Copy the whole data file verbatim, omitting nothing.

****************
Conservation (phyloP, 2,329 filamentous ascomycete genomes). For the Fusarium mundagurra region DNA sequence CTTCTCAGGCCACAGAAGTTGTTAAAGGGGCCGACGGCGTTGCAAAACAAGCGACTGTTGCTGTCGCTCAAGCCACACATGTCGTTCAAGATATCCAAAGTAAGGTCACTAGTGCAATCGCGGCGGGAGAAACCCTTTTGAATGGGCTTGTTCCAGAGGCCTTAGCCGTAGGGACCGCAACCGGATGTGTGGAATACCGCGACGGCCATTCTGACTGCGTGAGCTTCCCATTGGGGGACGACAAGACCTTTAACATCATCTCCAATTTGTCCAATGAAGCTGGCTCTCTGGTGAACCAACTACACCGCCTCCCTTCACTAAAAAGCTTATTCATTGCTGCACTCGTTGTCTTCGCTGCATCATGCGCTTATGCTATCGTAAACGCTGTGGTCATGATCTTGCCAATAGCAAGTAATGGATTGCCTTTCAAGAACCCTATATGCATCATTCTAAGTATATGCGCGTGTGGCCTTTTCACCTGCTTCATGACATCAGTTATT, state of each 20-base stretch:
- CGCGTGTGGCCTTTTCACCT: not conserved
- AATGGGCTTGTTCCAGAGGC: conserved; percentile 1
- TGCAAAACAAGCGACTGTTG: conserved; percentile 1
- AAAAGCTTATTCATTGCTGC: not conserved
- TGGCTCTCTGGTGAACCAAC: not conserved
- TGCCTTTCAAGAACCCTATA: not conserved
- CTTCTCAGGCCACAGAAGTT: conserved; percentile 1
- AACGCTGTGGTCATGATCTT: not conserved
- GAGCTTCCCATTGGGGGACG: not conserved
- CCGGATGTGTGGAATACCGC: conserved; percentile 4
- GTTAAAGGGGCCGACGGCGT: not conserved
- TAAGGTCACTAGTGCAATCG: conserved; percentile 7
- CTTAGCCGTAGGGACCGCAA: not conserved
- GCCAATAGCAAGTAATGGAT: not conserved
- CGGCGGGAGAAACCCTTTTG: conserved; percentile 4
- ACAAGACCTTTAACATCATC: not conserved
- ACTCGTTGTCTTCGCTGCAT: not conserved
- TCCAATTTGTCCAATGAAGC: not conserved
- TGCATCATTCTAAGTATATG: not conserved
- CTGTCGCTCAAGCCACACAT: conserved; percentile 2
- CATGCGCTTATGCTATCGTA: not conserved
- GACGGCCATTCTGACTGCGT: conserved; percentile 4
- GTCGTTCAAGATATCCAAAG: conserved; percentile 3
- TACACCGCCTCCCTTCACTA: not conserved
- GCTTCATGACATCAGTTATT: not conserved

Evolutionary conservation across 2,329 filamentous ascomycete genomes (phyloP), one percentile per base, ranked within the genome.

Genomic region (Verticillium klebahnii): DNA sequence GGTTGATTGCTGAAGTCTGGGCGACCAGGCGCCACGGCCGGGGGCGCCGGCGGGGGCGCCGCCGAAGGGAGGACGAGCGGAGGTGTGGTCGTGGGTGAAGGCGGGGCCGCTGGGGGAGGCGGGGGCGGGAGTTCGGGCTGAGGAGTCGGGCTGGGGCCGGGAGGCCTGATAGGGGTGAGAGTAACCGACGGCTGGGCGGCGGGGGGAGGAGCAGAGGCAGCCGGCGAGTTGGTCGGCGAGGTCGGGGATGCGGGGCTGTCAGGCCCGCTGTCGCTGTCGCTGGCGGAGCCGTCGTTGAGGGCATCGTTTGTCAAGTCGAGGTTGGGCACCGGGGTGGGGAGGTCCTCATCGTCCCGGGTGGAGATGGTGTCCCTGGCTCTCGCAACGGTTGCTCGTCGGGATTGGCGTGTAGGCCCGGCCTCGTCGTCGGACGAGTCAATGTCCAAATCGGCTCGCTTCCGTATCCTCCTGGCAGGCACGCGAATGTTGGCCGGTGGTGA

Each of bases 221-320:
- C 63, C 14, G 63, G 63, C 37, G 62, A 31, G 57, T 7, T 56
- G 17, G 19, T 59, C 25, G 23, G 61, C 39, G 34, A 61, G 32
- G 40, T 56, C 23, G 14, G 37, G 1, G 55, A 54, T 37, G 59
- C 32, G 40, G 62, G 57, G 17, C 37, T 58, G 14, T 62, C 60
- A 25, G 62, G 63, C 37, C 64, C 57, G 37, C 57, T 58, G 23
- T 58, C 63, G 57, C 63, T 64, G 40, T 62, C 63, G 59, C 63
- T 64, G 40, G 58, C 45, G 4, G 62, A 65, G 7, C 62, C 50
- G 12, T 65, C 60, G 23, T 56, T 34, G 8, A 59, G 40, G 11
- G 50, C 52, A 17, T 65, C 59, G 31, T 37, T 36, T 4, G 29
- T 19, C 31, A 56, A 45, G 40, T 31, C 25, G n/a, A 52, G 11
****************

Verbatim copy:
Conservation (phyloP, 2,329 filamentous ascomycete genomes). For the Fusarium mundagurra region DNA sequence CTTCTCAGGCCACAGAAGTTGTTAAAGGGGCCGACGGCGTTGCAAAACAAGCGACTGTTGCTGTCGCTCAAGCCACACATGTCGTTCAAGATATCCAAAGTAAGGTCACTAGTGCAATCGCGGCGGGAGAAACCCTTTTGAATGGGCTTGTTCCAGAGGCCTTAGCCGTAGGGACCGCAACCGGATGTGTGGAATACCGCGACGGCCATTCTGACTGCGTGAGCTTCCCATTGGGGGACGACAAGACCTTTAACATCATCTCCAATTTGTCCAATGAAGCTGGCTCTCTGGTGAACCAACTACACCGCCTCCCTTCACTAAAAAGCTTATTCATTGCTGCACTCGTTGTCTTCGCTGCATCATGCGCTTATGCTATCGTAAACGCTGTGGTCATGATCTTGCCAATAGCAAGTAATGGATTGCCTTTCAAGAACCCTATATGCATCATTCTAAGTATATGCGCGTGTGGCCTTTTCACCTGCTTCATGACATCAGTTATT, state of each 20-base stretch:
- CGCGTGTGGCCTTTTCACCT: not conserved
- AATGGGCTTGTTCCAGAGGC: conserved; percentile 1
- TGCAAAACAAGCGACTGTTG: conserved; percentile 1
- AAAAGCTTATTCATTGCTGC: not conserved
- TGGCTCTCTGGTGAACCAAC: not conserved
- TGCCTTTCAAGAACCCTATA: not conserved
- CTTCTCAGGCCACAGAAGTT: conserved; percentile 1
- AACGCTGTGGTCATGATCTT: not conserved
- GAGCTTCCCATTGGGGGACG: not conserved
- CCGGATGTGTGGAATACCGC: conserved; percentile 4
- GTTAAAGGGGCCGACGGCGT: not conserved
- TAAGGTCACTAGTGCAATCG: conserved; percentile 7
- CTTAGCCGTAGGGACCGCAA: not conserved
- GCCAATAGCAAGTAATGGAT: not conserved
- CGGCGGGAGAAACCCTTTTG: conserved; percentile 4
- ACAAGACCTTTAACATCATC: not conserved
- ACTCGTTGTCTTCGCTGCAT: not conserved
- TCCAATTTGTCCAATGAAGC: not conserved
- TGCATCATTCTAAGTATATG: not conserved
- CTGTCGCTCAAGCCACACAT: conserved; percentile 2
- CATGCGCTTATGCTATCGTA: not conserved
- GACGGCCATTCTGACTGCGT: conserved; percentile 4
- GTCGTTCAAGATATCCAAAG: conserved; percentile 3
- TACACCGCCTCCCTTCACTA: not conserved
- GCTTCATGACATCAGTTATT: not conserved

Evolutionary conservation across 2,329 filamentous ascomycete genomes (phyloP), one percentile per base, ranked within the genome.

Genomic region (Verticillium klebahnii): DNA sequence GGTTGATTGCTGAAGTCTGGGCGACCAGGCGCCACGGCCGGGGGCGCCGGCGGGGGCGCCGCCGAAGGGAGGACGAGCGGAGGTGTGGTCGTGGGTGAAGGCGGGGCCGCTGGGGGAGGCGGGGGCGGGAGTTCGGGCTGAGGAGTCGGGCTGGGGCCGGGAGGCCTGATAGGGGTGAGAGTAACCGACGGCTGGGCGGCGGGGGGAGGAGCAGAGGCAGCCGGCGAGTTGGTCGGCGAGGTCGGGGATGCGGGGCTGTCAGGCCCGCTGTCGCTGTCGCTGGCGGAGCCGTCGTTGAGGGCATCGTTTGTCAAGTCGAGGTTGGGCACCGGGGTGGGGAGGTCCTCATCGTCCCGGGTGGAGATGGTGTCCCTGGCTCTCGCAACGGTTGCTCGTCGGGATTGGCGTGTAGGCCCGGCCTCGTCGTCGGACGAGTCAATGTCCAAATCGGCTCGCTTCCGTATCCTCCTGGCAGGCACGCGAATGTTGGCCGGTGGTGA

Each of bases 221-320:
- C 63, C 14, G 63, G 63, C 37, G 62, A 31, G 57, T 7, T 56
- G 17, G 19, T 59, C 25, G 23, G 61, C 39, G 34, A 61, G 32
- G 40, T 56, C 23, G 14, G 37, G 1, G 55, A 54, T 37, G 59
- C 32, G 40, G 62, G 57, G 17, C 37, T 58, G 14, T 62, C 60
- A 25, G 62, G 63, C 37, C 64, C 57, G 37, C 57, T 58, G 23
- T 58, C 63, G 57, C 63, T 64, G 40, T 62, C 63, G 59, C 63
- T 64, G 40, G 58, C 45, G 4, G 62, A 65, G 7, C 62, C 50
- G 12, T 65, C 60, G 23, T 56, T 34, G 8, A 59, G 40, G 11
- G 50, C 52, A 17, T 65, C 59, G 31, T 37, T 36, T 4, G 29
- T 19, C 31, A 56, A 45, G 40, T 31, C 25, G n/a, A 52, G 11